OPINION: Silence of the Graveyard: The digital version

Inday Espina-Varona

Posted at Dec 08 2016 10:33 PM | Updated as of Dec 09 2016 01:53 AM

It started as a private, closed group, where individuals – many under assumed identities – posted “instructions” for reprisal moves against the thousands protesting President Rodrigo Duterte’s support for the burial of the late dictator Ferdinand Marcos in the Libingan ng mga Bayani.

Soon after, hundreds of users found themselves blocked from their Facebook accounts. Many thought they had been hacked, noting efforts to log in to their account from places they had not been to.

Some, myself included, were told by Facebook that “someone” had reported violations of community standards. 

As reports of blocks that seemed linked to hacks mounted, posts on the Duterte Cyber Warriors closed group started circulating.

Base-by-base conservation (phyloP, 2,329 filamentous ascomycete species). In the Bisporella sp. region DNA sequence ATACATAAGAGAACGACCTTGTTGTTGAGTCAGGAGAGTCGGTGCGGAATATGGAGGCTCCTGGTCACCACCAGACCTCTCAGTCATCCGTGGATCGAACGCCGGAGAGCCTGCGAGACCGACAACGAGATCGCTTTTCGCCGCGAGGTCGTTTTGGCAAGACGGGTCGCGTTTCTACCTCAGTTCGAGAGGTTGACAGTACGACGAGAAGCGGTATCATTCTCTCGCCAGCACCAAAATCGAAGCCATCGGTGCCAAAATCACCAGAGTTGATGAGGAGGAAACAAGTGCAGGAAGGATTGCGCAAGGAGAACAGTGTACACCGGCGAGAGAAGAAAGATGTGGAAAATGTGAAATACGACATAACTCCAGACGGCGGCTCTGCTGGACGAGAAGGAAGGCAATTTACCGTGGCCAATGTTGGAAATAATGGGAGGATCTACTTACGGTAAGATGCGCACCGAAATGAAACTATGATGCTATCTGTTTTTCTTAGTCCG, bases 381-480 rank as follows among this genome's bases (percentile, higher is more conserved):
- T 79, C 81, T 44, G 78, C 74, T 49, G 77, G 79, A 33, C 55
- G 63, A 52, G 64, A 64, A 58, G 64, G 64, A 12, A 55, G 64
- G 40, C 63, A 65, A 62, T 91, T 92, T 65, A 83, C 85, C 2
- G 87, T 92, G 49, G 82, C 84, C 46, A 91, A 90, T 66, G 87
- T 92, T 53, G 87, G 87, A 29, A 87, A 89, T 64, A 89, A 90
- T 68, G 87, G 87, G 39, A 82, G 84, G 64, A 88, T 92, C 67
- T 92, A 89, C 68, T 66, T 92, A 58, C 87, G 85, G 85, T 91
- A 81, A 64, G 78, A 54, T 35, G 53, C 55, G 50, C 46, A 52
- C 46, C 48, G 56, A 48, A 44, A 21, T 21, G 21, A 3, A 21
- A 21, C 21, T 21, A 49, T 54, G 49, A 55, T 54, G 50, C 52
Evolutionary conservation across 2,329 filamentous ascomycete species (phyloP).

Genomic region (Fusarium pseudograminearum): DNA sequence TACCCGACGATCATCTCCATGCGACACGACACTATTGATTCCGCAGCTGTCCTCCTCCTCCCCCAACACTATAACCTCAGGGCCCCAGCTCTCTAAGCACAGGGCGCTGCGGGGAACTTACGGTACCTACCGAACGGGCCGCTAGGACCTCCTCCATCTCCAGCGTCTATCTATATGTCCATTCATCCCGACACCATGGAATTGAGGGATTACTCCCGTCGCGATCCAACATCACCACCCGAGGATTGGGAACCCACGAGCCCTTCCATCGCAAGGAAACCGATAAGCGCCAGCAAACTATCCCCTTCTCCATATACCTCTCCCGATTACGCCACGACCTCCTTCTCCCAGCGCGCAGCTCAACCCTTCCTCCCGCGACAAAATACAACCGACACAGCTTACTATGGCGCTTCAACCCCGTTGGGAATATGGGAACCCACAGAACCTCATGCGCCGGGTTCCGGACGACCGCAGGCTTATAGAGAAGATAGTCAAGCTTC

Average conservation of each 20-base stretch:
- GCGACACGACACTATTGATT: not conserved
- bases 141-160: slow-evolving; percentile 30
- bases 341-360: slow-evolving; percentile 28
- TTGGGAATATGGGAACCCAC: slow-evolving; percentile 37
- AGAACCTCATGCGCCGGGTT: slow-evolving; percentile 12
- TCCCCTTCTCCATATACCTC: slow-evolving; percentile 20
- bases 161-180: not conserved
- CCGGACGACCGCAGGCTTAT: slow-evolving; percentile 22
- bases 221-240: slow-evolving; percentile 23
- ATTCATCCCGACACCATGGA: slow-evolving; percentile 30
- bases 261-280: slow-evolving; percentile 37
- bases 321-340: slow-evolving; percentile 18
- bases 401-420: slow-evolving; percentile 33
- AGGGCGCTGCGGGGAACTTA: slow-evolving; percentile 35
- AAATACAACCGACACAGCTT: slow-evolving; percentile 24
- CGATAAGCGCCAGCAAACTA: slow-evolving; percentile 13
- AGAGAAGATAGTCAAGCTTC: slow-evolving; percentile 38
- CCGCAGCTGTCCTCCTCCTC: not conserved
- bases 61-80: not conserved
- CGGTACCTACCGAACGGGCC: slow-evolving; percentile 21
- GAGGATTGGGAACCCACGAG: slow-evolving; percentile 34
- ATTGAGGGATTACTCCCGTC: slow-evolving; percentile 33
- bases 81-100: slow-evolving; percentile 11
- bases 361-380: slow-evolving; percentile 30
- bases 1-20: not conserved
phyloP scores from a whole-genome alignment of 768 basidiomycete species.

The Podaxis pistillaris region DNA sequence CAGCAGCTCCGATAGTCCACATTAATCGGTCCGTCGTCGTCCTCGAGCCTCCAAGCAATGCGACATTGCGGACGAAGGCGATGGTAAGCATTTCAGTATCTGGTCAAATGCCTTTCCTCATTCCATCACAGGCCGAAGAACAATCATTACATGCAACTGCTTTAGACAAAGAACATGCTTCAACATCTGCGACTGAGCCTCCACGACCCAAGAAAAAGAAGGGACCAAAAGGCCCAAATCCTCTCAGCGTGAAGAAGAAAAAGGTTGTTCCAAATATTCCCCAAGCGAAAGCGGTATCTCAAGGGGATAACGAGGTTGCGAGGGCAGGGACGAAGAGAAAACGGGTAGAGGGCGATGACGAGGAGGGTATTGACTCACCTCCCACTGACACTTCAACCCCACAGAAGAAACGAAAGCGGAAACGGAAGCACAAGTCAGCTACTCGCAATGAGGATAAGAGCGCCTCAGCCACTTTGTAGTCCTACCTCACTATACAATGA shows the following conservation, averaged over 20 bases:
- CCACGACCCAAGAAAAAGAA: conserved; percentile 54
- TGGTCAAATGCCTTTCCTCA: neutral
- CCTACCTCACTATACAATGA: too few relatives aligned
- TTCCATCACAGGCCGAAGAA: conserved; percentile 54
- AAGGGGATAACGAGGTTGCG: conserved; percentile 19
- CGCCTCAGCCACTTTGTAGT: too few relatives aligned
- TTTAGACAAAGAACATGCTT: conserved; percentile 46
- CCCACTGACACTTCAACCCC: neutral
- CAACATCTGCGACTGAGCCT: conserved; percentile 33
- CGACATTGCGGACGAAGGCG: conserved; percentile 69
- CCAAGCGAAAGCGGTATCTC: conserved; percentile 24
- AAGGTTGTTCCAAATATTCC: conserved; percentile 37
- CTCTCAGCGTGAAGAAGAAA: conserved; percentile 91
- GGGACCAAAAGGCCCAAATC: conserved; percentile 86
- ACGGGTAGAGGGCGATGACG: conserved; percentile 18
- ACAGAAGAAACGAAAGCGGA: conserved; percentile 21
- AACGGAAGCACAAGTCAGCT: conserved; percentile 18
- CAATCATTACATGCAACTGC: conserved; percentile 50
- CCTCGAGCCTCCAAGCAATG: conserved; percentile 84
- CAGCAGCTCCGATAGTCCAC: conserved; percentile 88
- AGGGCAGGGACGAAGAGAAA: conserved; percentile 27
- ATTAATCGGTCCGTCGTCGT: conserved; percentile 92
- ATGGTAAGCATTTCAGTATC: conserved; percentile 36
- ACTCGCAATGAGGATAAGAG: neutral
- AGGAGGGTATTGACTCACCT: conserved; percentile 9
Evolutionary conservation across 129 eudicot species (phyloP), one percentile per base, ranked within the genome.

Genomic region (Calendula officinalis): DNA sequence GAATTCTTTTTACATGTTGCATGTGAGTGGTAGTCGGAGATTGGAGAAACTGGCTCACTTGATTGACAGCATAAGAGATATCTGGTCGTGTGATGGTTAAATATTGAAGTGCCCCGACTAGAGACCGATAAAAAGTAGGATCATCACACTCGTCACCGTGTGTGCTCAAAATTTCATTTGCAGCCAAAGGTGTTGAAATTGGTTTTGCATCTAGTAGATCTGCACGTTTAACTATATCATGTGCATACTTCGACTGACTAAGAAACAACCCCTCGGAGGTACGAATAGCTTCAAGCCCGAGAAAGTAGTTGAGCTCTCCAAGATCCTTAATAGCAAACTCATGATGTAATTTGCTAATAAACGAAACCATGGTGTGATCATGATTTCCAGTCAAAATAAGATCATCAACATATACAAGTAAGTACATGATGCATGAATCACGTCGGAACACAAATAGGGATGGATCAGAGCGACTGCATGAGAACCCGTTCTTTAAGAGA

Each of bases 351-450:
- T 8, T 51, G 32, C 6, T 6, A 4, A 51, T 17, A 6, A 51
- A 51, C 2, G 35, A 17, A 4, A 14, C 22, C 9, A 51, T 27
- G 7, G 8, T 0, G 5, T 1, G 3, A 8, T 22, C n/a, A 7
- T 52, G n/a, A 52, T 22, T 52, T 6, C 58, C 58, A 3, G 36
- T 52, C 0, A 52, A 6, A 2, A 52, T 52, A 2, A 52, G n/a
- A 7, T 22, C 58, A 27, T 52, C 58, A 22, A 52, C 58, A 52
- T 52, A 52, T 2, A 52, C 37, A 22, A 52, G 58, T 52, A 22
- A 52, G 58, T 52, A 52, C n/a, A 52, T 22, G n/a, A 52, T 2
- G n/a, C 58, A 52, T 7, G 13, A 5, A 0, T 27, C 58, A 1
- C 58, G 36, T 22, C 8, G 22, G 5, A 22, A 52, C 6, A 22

Among the claims by the group: the availability of a "DCW mobile offensive tool" to monitor traffic. Characters in the group, including a “Dr. Salim McDoom” – alleged founder -- called it “Oplan Cyber Tokhang.” 

They called for field operatives. It was a war against critics of the government and used the language of bloodlust that President Duterte likes hurling at opponents of his anti-drug offensive.

The goal, as stated by the self-proclaimed hackers, was clear: disable accounts, sow fear by openly targeting critics. 

Complaints poured at the Facebook reporting desks. 

FAKE NEWS?

As the controversy mounted, the hackers and “experts” changed tune. 

It was “just a social experiment to bait media into spreading fake news,” Manila Bulletin Tech editor Art Samaniego Jr. told Future Perfect.

The journalist and cyber security expert called "Salim McDoom" and his ilk “security professionals,” basing his assessment on an on-line interview.